In mergers and acquisitions, strategy and culture come first

The mergers and acquisitions (M&A) environment experienced meaningful changes following the outset of the COVID-19 pandemic. Initially slowed by pandemic-driven uncertainty, deal-making had a watershed year in 2021, reaching a record-high deal value level of nearly $6 trillion globally. Buyers, looking to deploy growing levels of capital, found sellers who became more willing as valuations increased. For many, the decision to buy or sell became a simple one that could be easily answered with valuation metrics and financial analysis.

Coming from a CPA who specializes in valuation metrics and financial analysis for transactions, it could go without saying that these are critical components of an informed M&A decision. However, retrospective examination of transaction success rarely focuses on the quantitative analysis that garners so much attention. According to Bain & Company’s 2022 M&A Practitioners survey, 56% of respondents noted that a clear deal strategy was the primary reason for M&A success, with another 38% pointing to critical talent retention as the driver of positive results. Other respondents noted factors such as aligning the senior leadership teams of both parties and a clear integration roadmap as the drivers for a positive transaction experience. Simply put, success in M&A goes beyond the numbers.

Placing strategy and culture at the forefront of your M&A philosophy is easier said than done. However, there are three tried and true practices that can be deployed to drive successful transaction outcomes:

Have a Clear Strategic Vision and M&A Criteria

Whether you sit on the buy-side or the sell-side, having a clear and concise strategy that outlines your M&A objectives is critical. As a buyer, factors such as geography, industry, size, talent, product or service mix, and complements to an existing business should serve as a screening tool to identify desirable acquisition targets. Similarly, sellers should focus on determining the deal terms that are most important to them, such as involvement in the business following the transaction, future equity participation, employee continuity, and time needed to complete a sale, among other things. Developing and refining an M&A strategy offers a roadmap that expands opportunities for value creation.

Understand Your Culture and Develop Cultural Deal Breakers

Every company develops its own culture over time, an ethos that guides its leadership team and employees to accomplish short and long-term objectives. Culture looks different in every company, but it is the driving force behind the achievements and the shortcomings that an organization may experience. Cultural misalignment between the buyer and seller can be a fatal misstep in the M&A process. An awareness of the company’s culture and its impact on potential future transactions is critical to ensuring long-term success. Buyers and sellers should come equipped with a list of cultural deal breakers and use these to eliminate counter-parties who exhibit these characteristics. For instance, a seller who focuses on departmental collaboration and creativity in its day-to-day environment should stray from buyers who exhibit tendencies to silo employees and prefer analytics to creativity. While both models can yield productive and profitable businesses, combining the two is likely a recipe for failure.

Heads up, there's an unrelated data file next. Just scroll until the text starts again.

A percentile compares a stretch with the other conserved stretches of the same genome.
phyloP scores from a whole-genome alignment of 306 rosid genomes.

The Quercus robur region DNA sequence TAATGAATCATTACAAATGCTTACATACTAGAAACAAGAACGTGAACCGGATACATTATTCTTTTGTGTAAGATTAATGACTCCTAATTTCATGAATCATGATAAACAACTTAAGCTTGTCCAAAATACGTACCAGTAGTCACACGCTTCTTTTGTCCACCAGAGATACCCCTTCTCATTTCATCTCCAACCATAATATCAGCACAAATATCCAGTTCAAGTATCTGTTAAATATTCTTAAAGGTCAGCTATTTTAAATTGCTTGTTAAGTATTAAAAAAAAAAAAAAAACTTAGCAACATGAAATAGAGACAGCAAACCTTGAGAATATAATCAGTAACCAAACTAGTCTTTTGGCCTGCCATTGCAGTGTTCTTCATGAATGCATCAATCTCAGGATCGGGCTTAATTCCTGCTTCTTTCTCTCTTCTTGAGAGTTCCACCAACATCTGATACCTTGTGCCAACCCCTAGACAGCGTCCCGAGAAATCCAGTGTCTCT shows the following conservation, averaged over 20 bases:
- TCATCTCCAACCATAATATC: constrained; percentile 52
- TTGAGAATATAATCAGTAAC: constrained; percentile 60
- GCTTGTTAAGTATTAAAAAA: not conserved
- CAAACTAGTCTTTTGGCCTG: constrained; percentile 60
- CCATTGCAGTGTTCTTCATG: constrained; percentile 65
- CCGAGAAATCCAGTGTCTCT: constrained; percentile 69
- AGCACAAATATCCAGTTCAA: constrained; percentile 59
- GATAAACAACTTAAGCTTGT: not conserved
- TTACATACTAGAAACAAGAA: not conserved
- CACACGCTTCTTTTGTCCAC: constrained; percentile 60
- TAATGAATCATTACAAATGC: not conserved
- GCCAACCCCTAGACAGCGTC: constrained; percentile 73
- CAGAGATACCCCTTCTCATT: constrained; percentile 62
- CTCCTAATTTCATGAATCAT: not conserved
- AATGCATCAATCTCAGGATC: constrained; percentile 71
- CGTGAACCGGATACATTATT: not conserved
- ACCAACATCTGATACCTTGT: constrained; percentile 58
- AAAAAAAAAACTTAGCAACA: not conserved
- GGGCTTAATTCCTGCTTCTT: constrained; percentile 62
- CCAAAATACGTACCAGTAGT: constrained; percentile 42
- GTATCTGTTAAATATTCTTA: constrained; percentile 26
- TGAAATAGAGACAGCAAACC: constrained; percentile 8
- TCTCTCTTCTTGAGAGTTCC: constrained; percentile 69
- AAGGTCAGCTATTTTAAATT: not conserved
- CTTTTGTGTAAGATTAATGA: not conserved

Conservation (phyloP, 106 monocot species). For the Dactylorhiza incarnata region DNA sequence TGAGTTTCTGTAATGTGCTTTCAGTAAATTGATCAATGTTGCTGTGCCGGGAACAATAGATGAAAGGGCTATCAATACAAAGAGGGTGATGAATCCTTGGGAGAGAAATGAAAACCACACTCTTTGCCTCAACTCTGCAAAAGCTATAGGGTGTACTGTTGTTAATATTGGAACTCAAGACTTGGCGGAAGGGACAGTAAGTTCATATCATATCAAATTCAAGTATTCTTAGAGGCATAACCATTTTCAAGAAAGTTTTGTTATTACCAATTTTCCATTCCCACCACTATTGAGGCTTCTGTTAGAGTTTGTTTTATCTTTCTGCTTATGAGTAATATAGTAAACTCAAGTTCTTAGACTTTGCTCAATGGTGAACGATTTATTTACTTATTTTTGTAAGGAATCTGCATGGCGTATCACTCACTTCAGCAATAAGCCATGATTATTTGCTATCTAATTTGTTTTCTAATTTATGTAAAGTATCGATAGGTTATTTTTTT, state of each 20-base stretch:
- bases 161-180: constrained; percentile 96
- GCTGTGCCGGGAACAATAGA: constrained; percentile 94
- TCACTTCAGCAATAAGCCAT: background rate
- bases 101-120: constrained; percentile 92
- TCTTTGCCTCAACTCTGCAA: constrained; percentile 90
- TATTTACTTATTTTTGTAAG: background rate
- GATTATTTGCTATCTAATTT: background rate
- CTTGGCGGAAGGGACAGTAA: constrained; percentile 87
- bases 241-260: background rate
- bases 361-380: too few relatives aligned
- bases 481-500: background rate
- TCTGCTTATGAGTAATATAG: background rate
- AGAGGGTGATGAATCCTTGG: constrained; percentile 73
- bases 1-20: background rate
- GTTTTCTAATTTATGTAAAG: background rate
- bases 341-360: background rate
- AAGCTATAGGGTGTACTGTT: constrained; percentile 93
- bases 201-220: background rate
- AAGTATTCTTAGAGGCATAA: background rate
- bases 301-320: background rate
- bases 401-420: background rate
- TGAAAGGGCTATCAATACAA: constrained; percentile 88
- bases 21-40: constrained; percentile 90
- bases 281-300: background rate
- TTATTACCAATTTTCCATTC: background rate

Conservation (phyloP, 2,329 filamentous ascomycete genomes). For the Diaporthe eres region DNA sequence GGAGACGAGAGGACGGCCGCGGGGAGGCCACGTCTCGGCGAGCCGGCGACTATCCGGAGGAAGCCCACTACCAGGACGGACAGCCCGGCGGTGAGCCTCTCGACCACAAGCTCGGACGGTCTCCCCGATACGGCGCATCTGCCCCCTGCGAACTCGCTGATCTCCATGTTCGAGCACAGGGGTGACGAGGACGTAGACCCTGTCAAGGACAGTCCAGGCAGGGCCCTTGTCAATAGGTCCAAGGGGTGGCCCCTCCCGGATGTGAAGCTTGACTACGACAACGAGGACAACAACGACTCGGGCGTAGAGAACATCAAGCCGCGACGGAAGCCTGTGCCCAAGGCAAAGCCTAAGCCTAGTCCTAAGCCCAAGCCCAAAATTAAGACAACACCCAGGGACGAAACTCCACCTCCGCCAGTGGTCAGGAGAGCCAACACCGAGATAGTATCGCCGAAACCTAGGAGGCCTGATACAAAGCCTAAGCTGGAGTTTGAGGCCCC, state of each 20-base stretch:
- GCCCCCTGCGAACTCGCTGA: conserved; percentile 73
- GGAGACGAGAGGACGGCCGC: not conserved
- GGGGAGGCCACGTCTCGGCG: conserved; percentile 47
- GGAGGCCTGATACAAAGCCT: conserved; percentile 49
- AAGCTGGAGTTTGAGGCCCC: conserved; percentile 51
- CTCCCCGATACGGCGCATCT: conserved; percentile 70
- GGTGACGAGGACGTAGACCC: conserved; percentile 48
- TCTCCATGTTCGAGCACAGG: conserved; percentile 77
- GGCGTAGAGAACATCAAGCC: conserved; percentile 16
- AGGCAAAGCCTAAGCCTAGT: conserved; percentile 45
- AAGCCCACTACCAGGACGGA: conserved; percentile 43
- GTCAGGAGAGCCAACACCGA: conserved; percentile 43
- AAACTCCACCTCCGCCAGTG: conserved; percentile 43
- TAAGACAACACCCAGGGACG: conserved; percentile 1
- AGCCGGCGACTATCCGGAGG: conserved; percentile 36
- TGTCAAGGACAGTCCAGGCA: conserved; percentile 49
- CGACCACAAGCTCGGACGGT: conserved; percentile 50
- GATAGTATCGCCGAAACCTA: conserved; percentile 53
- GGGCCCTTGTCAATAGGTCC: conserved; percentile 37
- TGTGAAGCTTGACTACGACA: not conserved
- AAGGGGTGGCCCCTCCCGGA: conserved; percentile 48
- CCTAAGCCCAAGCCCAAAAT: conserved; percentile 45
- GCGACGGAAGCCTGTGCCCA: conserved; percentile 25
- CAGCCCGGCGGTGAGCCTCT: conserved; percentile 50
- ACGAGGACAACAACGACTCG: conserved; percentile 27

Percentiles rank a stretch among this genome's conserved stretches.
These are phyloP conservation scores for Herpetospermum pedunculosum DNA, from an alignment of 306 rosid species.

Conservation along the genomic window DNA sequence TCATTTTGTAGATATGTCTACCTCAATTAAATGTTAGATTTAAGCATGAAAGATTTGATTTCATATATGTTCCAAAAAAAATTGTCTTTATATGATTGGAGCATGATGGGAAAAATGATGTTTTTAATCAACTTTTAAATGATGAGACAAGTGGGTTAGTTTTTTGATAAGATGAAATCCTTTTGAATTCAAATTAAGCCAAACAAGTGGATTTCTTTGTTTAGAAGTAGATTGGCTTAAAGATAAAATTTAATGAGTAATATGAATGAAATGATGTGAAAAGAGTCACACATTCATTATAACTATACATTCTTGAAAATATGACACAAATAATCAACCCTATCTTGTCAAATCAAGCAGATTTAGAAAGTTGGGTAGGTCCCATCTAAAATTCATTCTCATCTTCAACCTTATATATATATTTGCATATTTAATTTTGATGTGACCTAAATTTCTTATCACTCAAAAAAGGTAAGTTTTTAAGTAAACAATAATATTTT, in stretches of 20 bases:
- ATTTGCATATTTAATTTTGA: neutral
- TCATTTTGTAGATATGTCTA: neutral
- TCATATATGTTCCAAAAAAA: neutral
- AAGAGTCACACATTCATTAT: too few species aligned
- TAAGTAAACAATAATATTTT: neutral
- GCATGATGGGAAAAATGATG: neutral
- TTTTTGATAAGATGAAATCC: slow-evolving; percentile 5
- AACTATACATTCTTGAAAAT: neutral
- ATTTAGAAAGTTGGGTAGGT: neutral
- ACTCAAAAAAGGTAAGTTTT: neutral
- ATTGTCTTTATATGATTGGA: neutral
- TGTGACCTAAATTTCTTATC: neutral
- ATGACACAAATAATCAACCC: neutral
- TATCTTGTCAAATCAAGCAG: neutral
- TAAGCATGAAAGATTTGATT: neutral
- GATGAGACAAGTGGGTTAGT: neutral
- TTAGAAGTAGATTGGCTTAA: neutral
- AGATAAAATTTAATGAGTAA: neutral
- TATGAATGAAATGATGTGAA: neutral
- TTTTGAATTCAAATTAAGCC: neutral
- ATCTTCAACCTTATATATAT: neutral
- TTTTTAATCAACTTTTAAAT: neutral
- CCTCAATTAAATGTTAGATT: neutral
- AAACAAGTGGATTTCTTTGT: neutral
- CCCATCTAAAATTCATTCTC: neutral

Avoid Temptations to Detour

You’ve followed the plan and developed a clear M&A strategy that identifies cultural deal breakers, but now, you are overwhelmed by seemingly attractive opportunities that miss the mark in the areas you have determined to be most important. In short – stick to the plan. While significant financial opportunities exist in all market cycles for buyers and sellers alike, remember that the success of your M&A strategy rests solely on your ability to follow it. With patience and discipline, you will find the right opportunities and ensure long-term success.

Finding the right fit is paramount to a positive transaction outcome. In the words of Warren Buffett, “It is better to do fair deals with good people than to do good deals with fair people.” Leading with strategy and culture is the best way to ensure you identify the right transaction partner, maximizing value for all involved and leading to repeatable transaction success.

Headshot of Joe Edwards

Joe Edwards

Principal and Director of Transaction Advisory Solutions (TAS) , Cassady Schiller CPAs & Advisors


Cassady Schiller CPAs & Advisors is a Goering Center sponsor, and the Goering Center is sharing this content as part of its monthly newsletter, which features member and sponsor articles.

About the Goering Center for Family & Private Business

Established in 1989, the Goering Center serves more than 400 member companies, making it North America’s largest university-based educational non-profit center for family and private businesses. The Center’s mission is to nurture and educate family and private businesses to drive a vibrant economy. Affiliation with the Carl H. Lindner College of Business at the University of Cincinnati provides access to a vast resource of business programing and expertise. Goering Center members receive real-world insights that enlighten, strengthen and prolong family and private business success. For more information on the Center, participation and membership visit

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